A New Fee On The Electric Bill of Dallas / Fort Worth Customers

If you live in the Oncor area, which is largely the D/FW area, you may have already began seeing a new charge on your electricity bill.  Oncor Electric Utility, the company that operates the electric lines and equipment that move electricity from the power plants to your home, is owned by the same parent company that owns TXU.

The new pass-through fee will allow Oncor to recover the cost of investments in new projects and infrastructure including a project to build large transmission lines to help transmit electricity from West Texas, where the bulk of the state’s wind energy capacity sets, to North Texas Power consumers.

You will see the new charge appear on your light bill regardless of who your retail electric provider is.  The exact amount of the fee will depend on the amount of electricity you use but for the average retail customer it will amount to about $5 per month.

The fee is subject to review by the Texas PUC; but only after the fact.  The PUC reviews such charges only two times per year and will disapprove the charge if they don’t feel it’s justified.  However, that doesn’t seem likely to happen in this case. 

This is the largest such cost recovery fee in quite some time.  Ironically, according to an Oncor spokesperson, part of the reason the charge will be so large is because cooler temperatures caused North Texans to use less power this summer.  This resulted in less revenue for Oncor.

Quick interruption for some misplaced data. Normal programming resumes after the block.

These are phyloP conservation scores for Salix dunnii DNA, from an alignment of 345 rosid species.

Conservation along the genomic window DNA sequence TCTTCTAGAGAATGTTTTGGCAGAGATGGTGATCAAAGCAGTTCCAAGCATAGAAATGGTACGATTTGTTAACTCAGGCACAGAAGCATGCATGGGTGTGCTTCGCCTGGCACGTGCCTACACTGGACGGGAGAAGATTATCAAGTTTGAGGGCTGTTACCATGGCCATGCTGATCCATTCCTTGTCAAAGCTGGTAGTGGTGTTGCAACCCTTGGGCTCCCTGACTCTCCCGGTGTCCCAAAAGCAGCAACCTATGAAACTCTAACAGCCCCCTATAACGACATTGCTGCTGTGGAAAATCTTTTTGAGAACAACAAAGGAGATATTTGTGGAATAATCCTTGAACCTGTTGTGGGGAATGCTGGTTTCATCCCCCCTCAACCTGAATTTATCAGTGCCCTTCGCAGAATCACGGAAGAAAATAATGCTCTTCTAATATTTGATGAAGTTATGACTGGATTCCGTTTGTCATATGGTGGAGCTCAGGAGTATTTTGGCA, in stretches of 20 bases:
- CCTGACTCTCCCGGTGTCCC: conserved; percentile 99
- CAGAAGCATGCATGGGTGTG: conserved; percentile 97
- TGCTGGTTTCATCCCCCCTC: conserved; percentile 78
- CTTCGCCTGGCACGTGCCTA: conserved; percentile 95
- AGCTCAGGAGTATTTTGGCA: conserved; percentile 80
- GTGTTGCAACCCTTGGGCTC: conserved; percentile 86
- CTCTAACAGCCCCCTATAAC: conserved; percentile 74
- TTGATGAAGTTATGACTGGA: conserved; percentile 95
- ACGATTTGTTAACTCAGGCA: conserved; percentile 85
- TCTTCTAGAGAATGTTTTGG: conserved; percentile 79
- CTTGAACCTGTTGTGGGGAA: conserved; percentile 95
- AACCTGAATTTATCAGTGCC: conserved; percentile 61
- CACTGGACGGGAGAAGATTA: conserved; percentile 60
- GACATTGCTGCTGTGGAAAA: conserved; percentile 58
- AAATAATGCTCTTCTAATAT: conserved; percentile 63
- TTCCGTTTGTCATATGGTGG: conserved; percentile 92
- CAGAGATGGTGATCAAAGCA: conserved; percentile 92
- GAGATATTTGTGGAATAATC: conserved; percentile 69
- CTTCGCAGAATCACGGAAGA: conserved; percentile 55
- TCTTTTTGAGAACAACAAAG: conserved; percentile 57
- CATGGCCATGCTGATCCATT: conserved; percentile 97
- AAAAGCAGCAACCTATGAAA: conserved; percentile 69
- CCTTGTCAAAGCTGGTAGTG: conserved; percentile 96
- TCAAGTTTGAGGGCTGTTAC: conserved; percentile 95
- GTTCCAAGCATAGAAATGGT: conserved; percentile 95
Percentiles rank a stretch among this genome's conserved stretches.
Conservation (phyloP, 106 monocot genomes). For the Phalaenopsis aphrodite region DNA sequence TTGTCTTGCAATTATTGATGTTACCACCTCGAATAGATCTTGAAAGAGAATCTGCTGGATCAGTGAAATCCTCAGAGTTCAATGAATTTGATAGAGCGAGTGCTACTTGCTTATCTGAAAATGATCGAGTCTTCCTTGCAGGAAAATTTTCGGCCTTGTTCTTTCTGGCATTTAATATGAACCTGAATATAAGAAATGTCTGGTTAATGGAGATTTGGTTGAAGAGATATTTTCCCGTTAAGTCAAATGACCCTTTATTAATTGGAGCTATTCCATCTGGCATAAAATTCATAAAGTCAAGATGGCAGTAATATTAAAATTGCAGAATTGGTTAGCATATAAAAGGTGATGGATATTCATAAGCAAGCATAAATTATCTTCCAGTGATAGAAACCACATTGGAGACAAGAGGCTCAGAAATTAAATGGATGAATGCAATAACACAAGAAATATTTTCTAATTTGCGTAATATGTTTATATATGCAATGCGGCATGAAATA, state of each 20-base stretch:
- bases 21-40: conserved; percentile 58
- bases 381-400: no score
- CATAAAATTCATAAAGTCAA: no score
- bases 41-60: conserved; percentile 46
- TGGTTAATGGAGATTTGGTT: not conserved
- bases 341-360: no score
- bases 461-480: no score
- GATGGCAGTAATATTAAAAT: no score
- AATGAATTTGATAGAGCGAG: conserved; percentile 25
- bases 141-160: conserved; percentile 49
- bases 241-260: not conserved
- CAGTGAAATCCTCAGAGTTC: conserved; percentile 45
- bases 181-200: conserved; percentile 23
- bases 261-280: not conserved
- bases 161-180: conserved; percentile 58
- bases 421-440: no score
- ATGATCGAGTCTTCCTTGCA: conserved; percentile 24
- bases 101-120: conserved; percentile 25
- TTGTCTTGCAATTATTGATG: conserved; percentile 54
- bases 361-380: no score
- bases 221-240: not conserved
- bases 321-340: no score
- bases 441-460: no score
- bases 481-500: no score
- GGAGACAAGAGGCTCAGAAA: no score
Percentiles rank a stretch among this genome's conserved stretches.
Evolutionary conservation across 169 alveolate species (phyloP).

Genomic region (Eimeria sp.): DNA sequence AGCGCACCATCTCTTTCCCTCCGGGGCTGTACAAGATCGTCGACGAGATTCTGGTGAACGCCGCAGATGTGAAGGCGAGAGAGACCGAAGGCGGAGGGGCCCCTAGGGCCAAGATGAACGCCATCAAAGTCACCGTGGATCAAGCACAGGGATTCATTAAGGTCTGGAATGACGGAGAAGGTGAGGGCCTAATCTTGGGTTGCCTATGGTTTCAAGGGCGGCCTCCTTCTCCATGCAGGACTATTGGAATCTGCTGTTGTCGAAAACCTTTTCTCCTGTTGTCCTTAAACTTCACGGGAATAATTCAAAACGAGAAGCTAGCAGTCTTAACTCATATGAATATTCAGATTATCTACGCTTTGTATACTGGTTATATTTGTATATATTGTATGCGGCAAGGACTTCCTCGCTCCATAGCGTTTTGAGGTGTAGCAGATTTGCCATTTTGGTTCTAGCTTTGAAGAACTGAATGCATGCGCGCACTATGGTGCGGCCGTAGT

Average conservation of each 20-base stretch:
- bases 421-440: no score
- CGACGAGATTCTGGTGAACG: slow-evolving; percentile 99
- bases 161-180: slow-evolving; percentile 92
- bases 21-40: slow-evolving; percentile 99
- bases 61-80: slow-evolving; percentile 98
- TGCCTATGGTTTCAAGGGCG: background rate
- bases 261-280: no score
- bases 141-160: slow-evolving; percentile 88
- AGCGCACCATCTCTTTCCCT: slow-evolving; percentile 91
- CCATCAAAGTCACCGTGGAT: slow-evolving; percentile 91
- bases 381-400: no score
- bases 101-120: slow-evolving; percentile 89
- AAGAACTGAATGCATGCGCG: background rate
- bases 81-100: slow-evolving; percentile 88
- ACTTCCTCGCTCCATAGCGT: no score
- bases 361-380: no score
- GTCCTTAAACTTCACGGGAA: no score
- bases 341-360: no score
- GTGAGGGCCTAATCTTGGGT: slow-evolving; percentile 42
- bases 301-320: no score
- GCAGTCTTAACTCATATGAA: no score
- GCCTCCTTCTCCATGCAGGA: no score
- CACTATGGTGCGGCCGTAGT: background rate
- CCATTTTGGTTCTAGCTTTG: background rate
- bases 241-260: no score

Fortunately, most Texans have the right to compare electric providers to find the cheapest rate.  Although this won’t get you out of paying the Oncor pass-through fee, you could easily save more than enough to offset the new charge by switching providers at a low rate.

See Also: Texas Electricity Rates Going Up – Again

 

One thought on “A New Fee On The Electric Bill of Dallas / Fort Worth Customers

  1. There are so many things to coedisnr.First of all, chemicals have nothing to do with this, except that you may want a storage battery as part of the system.This is going to cost you thousands of dollars.You want about a 500 watt capability, from what you say. 10 CFL lights at 20W, 200w, medium sized TV, 200w, radio, 50wAssumption 1: you will use this power only when available, ie, when the sun is shining brightly, for perhaps 6 hours a day in the summer, a lot less in the winter. If this assumption is not valid, then you need large storage batteries, a much larger solar array, and lots of money.Assumption 2: a small 50 amp-hr sealed lead acid battery. This will provide power for about an hour after the sun is down. You need a battery anyway to smooth out the irregularities in the output from the array.point 3: electronics are a small charge controller and a 500 watt sine wave inverter.point 4. You need a 500 watt array that will put out 14-16 volts in the sun. It will need to be mounted somewhere where it gets direct sunlight with no blocks.put that all together, with a lot of time and money .Pay back: 500 watts for 4 hours/day for 20 days/month is 500*80=40000 or 40kW-hrs, which you can buy from your power company for about $3 per month, depending on your rates.So is a savings of $36 per year worth a $1000 investment?This is why people tend to go with a larger unit, the payback is better. You can arrange it so that you sell power to the utility company when the sun is shining and you buy it from them when the sun is not shining.

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